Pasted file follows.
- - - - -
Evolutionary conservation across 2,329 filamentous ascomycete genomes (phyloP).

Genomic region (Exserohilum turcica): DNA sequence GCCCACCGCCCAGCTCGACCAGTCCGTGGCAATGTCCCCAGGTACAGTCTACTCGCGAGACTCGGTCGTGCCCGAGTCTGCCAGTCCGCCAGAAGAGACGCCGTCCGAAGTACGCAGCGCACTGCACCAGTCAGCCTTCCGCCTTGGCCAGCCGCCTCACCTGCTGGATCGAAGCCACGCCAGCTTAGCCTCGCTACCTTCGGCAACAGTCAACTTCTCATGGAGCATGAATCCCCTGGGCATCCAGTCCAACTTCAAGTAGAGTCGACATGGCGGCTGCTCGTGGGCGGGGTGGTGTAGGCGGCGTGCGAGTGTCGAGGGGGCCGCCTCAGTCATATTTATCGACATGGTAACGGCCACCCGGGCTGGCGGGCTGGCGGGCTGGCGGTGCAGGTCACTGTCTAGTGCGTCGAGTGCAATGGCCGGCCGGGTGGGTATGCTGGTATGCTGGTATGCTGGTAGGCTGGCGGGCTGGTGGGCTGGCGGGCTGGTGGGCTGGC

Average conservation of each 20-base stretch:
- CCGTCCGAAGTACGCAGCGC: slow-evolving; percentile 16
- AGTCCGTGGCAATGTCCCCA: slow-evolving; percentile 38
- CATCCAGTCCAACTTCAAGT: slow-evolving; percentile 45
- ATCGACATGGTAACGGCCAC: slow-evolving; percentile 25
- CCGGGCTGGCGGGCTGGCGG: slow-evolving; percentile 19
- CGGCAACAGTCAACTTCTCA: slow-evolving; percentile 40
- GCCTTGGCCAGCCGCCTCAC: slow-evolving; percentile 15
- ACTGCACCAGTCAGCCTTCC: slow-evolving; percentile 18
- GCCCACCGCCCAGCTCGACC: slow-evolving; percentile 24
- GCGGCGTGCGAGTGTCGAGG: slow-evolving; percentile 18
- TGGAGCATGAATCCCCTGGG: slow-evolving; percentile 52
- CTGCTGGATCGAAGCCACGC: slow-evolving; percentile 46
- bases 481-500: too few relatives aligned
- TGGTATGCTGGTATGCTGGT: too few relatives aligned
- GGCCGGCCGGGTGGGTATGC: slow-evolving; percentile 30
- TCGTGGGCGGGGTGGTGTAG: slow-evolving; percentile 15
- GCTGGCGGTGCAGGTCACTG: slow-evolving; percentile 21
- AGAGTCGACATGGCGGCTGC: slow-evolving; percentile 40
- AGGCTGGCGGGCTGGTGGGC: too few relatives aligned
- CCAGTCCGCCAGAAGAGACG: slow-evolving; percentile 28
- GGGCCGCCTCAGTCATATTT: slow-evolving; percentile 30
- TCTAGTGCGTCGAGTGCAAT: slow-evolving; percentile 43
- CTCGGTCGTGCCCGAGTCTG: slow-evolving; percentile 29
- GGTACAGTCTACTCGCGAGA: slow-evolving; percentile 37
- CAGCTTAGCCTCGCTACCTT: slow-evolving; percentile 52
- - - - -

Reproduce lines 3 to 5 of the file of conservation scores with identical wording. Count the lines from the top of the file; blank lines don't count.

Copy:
Average conservation of each 20-base stretch:
- CCGTCCGAAGTACGCAGCGC: slow-evolving; percentile 16
- AGTCCGTGGCAATGTCCCCA: slow-evolving; percentile 38